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Featured News Study shows where on Earth roads should and should not go
More than 25 million kilometres of new roads will be built worldwide by 2050. Many of these roads will slice into Earth’s last wildernesses, where they bring an influx of destructive loggers, hunters and illegal miners.
Now an ambitious study has created a ‘global roadmap’ for prioritising road building across the planet, to try to balance the competing demands of development and environmental protection.
“Roads often open a Pandora’s Box of environmental problems,” said Professor William Laurance of James Cook University in Australia, the study’s lead author. “But we also need roads for our societies and economies, so the challenge is to decide where to put new roads - and where to avoid them.”
The study has just been published in the prestigious journal Nature. Professor Laurance and colleagues from Harvard, Cambridge, Melbourne, Minnesota and other universities worked for nearly two years to map the world’s most important ecosystems and biodiversity.
“It was a challenge, but we think we’ve identified the most environmentally vital real estate on the planet,” said Professor Andrew Balmford of the University of Cambridge, UK.
After mapping the priority areas for conservation, the team then tried to decide where roads would have the greatest benefits for humanity.
“We focused on agriculture because global food demand is expected to double by mid-century, and new or improved roads are vital for farmers,” said Dr Nathan Mueller from Harvard University, USA. “With better roads, farmers can have improved access to fertilizers, information, and markets for their crops—the whole economic equation changes, which can make farming more efficient and profitable.”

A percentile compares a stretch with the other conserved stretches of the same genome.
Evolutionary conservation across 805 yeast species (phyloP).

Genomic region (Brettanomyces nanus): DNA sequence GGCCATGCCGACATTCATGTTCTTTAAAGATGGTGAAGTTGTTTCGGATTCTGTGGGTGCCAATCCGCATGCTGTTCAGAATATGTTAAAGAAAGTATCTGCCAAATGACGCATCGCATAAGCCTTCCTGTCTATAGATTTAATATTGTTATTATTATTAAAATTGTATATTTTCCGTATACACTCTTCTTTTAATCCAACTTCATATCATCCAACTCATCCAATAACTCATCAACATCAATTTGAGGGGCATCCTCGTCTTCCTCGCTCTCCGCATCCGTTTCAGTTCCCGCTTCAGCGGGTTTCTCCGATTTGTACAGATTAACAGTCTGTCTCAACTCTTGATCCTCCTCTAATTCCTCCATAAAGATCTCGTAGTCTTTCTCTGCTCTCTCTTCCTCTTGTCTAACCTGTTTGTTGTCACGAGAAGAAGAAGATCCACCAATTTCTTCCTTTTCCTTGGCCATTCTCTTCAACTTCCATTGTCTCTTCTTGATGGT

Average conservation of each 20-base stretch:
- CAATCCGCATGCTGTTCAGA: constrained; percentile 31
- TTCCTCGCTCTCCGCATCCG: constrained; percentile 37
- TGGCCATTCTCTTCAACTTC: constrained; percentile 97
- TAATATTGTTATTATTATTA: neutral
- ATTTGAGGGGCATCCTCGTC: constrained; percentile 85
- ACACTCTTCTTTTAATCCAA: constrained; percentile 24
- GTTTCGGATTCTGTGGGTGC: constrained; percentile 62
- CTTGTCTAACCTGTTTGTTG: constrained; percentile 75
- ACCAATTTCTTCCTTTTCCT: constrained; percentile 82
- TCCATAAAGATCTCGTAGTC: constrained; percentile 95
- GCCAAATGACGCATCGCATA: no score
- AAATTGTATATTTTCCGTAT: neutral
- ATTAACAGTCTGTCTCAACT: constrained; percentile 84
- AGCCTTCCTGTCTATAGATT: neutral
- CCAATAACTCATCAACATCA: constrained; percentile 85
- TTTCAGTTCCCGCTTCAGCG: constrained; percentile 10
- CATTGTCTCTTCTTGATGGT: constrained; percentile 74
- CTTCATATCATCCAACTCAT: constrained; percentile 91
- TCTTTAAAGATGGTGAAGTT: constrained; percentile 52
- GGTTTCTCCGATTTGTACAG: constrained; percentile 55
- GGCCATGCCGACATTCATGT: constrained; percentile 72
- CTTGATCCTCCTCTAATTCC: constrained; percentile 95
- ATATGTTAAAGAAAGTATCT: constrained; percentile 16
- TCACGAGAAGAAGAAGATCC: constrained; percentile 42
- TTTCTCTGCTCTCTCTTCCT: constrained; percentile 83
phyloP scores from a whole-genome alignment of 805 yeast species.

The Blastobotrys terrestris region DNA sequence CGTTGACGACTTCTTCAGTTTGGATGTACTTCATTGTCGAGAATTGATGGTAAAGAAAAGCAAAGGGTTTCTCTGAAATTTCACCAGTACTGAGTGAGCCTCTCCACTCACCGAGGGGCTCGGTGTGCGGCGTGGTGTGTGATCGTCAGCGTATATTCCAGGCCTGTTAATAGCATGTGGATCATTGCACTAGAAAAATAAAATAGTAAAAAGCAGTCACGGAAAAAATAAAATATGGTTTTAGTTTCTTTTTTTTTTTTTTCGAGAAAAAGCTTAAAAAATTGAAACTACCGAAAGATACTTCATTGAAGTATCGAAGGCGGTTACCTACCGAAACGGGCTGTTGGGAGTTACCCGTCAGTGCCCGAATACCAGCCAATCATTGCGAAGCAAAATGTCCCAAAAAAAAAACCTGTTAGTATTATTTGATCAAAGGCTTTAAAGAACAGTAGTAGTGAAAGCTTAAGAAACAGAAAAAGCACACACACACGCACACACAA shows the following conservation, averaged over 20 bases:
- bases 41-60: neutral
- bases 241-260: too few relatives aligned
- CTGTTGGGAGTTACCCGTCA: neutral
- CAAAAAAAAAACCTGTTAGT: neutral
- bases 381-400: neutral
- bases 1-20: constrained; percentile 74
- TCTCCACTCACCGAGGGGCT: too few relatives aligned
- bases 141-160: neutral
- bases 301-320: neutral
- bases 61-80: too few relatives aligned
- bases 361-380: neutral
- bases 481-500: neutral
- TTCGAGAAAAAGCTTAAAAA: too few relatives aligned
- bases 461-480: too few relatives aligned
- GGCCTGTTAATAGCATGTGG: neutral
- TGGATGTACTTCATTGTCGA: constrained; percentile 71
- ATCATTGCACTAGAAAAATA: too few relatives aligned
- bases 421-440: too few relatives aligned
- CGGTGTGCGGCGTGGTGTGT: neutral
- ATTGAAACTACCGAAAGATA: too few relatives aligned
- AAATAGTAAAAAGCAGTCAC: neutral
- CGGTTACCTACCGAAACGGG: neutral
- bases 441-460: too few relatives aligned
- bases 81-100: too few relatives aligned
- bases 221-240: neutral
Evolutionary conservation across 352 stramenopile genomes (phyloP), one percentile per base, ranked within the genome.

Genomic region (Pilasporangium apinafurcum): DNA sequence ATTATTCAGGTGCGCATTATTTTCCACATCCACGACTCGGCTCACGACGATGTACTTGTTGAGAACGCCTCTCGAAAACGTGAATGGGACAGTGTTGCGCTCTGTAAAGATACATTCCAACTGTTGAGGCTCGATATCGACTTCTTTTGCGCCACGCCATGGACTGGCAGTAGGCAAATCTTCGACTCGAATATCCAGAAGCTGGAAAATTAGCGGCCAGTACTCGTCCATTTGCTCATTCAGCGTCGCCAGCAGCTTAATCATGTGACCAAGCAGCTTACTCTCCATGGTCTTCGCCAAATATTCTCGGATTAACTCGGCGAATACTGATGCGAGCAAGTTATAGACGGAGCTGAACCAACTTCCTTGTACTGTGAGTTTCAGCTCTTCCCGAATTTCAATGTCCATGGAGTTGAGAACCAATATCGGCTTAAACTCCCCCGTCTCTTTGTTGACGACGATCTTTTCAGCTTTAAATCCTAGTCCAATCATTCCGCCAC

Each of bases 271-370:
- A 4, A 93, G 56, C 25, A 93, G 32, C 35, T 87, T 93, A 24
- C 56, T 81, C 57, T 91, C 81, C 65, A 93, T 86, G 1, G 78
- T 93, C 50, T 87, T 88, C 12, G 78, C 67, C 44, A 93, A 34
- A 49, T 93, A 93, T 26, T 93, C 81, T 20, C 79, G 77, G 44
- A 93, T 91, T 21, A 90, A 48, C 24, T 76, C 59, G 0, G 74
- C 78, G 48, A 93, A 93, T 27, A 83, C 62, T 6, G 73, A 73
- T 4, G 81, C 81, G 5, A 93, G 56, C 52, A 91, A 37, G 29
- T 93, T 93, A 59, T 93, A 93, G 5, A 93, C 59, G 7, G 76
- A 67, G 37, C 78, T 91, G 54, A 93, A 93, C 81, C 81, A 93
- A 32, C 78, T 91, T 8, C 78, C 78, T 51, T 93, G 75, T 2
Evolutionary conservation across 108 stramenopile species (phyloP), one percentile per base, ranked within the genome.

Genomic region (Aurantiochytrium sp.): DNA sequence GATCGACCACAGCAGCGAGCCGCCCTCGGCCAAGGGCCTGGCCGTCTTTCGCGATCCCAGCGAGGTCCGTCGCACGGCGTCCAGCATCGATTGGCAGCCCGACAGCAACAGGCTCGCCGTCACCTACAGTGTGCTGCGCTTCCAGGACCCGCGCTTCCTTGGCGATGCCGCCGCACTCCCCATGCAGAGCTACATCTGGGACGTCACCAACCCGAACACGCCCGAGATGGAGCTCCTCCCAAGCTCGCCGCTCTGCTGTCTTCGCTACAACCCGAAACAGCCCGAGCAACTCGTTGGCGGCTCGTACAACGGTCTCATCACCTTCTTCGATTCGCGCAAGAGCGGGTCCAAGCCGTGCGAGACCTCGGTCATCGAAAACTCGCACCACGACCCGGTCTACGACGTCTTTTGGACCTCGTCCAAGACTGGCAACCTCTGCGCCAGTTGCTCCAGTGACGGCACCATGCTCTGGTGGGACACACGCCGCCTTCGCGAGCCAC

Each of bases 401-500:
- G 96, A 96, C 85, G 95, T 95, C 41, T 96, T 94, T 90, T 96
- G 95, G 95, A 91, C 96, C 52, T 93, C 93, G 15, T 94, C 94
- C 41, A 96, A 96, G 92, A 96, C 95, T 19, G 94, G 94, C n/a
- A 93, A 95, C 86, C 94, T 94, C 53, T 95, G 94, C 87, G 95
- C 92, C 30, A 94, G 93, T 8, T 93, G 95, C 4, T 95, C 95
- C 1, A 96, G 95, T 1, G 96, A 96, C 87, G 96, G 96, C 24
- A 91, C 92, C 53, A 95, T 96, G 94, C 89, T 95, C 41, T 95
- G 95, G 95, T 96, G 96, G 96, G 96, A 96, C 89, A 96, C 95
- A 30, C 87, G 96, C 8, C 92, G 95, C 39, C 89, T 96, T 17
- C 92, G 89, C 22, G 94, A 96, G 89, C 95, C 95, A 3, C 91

“The good news is that there are still expanses of the world where agriculture can be greatly improved without large environmental costs,” said Dr Gopalasamy Reuben Clements from James Cook University.
“However, our study also shows that in large parts of the world, such as the Amazon, Southeast Asia, and Madagascar, the environmental costs of road expansion are massive,” said Christine O’Connell from the University of Minnesota, USA.
The authors emphasise that there will be serious conflicts in the coming decades.
“We’re facing a lot of tough decisions,” said Irene Burgues Arrea of the Conservation Strategy Fund in Costa Rica. “For instance, there are huge conflict areas in sub-Saharan Africa, because it has vital wildlife habitats but a very rapidly growing human population that will need more food and more roads.”
“We hope our scheme will be adopted by governments and international funding agencies, to help balance development and nature conservation,” said Professor Laurance.
“So much road expansion today is unplanned or chaotic, and we direly need a more proactive approach. It’s vital because we’re facing the most explosive era of road expansion in human history,” Professor Laurance said.
For further information contact:
Distinguished Professor William Laurance
James Cook University, Cairns, Queensland, Australia
Email (monitored continuously) firstname.lastname@example.org
Phone: +61-7-4038-1518 (07-4038-1518 inside Australia)
Richard Davis, Head of Media and Communications, JCU
(07) 4781 4822 / 0413 451 475 email@example.com
Laurance, W.F., Clements, G.R., Sloan, S., O’Connell, C.S., Mueller, N.D., Goosem, M., Venter, O., Edwards, D.P., Phalan, B., Balmford, A., Van Der Ree, R., and Burgues Arrea, I. (2014) A global strategy for road building. Nature, http://dx.doi:10.1038/nature13717